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Southern-style dinner party ideas?

We are organizing a party where we'll be serving fried chicken (courtesy of a great Ina Garten recipe) and multiple types of pie. I'm trying to fill in the rest of the meal with some lighter options, but am getting a bit stuck. So far I'm also serving sweet potato biscuits and lemonade, but I'd love to get some healthy veggies in there somewhere...thoughts?

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  1. If you can find a healthy way to fry okra -- perhaps breaded and baked? -- that would rock.

    Collards of course, though the addition of bacon fat wouldn't make them too healthy. . .
    Squash is always good, find some sweet recipe but go easy on the fat.
    If you can find great corn on the cob (I haven't yet) go for that.
    Green beans seem like they would go well with chicken, maybe try a low-fat amandine recipe.
    If you've got good tomatoes, you don't need to fry them -- just slice and sprinkle with salt.

    1. Collard greens or fresh green beans. Unfortunately southern style means frying, like fried green tomatoes and fried okra, also mashed potatoes and gravy.
      I personally love grilled zucchini that's healthy.
      Good luck with your party!

      1. Sigh. I had the very same dilemma not long ago when my husband wanted to smoke ribs. I was in charge of sides. My conclusion was that until tomato season, "light" and "Southern" are almost mutually exclusive. I did see a couple recipes for cucumber salad/pickled salad type things in my research, but in the end I just decided to bag the whole light idea. I did collards (with a pork stock made from a ham hock), macaroni and cheese, baked beans and skillet cornbread. Oh, and one other thing -- hardly anyone touched the collards. I doubt okra would've been a hot seller either. For some reason, a lot of people seem not to like either.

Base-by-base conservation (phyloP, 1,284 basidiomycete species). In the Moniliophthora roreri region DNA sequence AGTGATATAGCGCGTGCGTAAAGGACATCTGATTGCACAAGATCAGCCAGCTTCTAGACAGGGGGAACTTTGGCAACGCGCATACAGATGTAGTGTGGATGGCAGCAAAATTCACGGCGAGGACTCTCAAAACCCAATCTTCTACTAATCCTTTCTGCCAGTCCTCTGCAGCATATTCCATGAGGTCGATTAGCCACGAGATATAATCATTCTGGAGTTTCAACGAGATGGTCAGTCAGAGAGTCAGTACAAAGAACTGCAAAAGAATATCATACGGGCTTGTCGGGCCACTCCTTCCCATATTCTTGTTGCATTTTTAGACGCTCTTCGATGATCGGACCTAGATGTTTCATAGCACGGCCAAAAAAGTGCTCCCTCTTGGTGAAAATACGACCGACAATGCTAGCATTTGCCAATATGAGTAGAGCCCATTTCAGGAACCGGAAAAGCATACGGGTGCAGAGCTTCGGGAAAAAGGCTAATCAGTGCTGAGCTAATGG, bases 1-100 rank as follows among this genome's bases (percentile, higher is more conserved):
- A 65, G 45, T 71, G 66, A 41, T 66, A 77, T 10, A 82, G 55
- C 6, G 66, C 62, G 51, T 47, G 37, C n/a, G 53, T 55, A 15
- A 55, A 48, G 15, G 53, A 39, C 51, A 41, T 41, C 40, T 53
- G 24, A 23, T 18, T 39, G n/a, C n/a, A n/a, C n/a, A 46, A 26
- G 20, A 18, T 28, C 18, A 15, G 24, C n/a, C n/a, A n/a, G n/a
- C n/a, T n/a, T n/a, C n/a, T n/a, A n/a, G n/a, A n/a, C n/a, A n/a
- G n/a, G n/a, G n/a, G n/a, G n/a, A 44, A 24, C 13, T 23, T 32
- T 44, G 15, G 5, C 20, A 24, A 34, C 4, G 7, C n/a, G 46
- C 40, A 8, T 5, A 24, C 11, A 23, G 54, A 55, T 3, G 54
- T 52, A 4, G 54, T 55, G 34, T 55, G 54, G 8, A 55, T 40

Good luck and let us know what you end up doing!

        5 Replies
        1. re: msbo78

          Good point, msbo: Since the OP has to ask, I guess it's safe to assume she doesn't live in the South. In which case, the okra -- which would be gobbled up down here -- might not fly.

          1. re: msbo78

            Foods that are stereotypically Southern, particularly special occasion items, may tend to be heavy, but if you looked at everyday food you would not necessarily find that.

            My Mom always cooks tons of veggies. Cut off corn, green beans, some sort of pea, slices of canteloupe...all this would typically be in the same meal. None of it cooked w/ pork (I never knew people did that 'til I was grown...possibly we were the odd ones out on that.) My grandmother cooked very similarly.

            One tradionally fried dish that my Mom makes is okra. Very lightly coated in flour/cornmeal mixture, pan fried in cooking spray on a teflon pan. My Yankee inlaws went INSANE for it.

            Slaw is a common southern dish, and can be made as healthy or unhealthy as you like.

            The ambrosia thing is a pain in the ass if you do it right. Section and remove the membranes from various citrus fruits, add coconut (fresh if you're real serious).

            1. re: danna

              Rather than ambrosia, I suggest pineapple upside-down cake -- made in a cast iron skillet, of course!

              1. re: Covert Ops

                Do you think that qualifies as a "lighter option" ? ;-)

                If we're going to talk about dessert, I have to vote banana pudding. Or coconut cake.

                1. re: danna

                  Or pecan pie. Or lemon chess pie. Or red velvet cake (though not created in the South). We're getting sidetracked here. :-)

          2. How about cole slaw? If you use low fat mayo, it will be pretty healthy.

            1 Reply
            1. re: mojoeater

              A vinegar slaw is also an option for a lighter version. I actually prefer vinegar slaws.

            2. Fresh corn on the cob? Black-eyed peas? I've been told fruit salad known as "ambrosia" is popular, although I've never eaten it down here, and I suspect the marshmallow & canned fruit concoction I've had up north isn't really the same thing. Oh, and if you try greens, I suggest googling for the recipe (I think it's on Food Network, probably Paula Deen or Ina Garten) using smoked turkey wings instead of hamhocks -- my mother-in-law made them that way and completely converted me.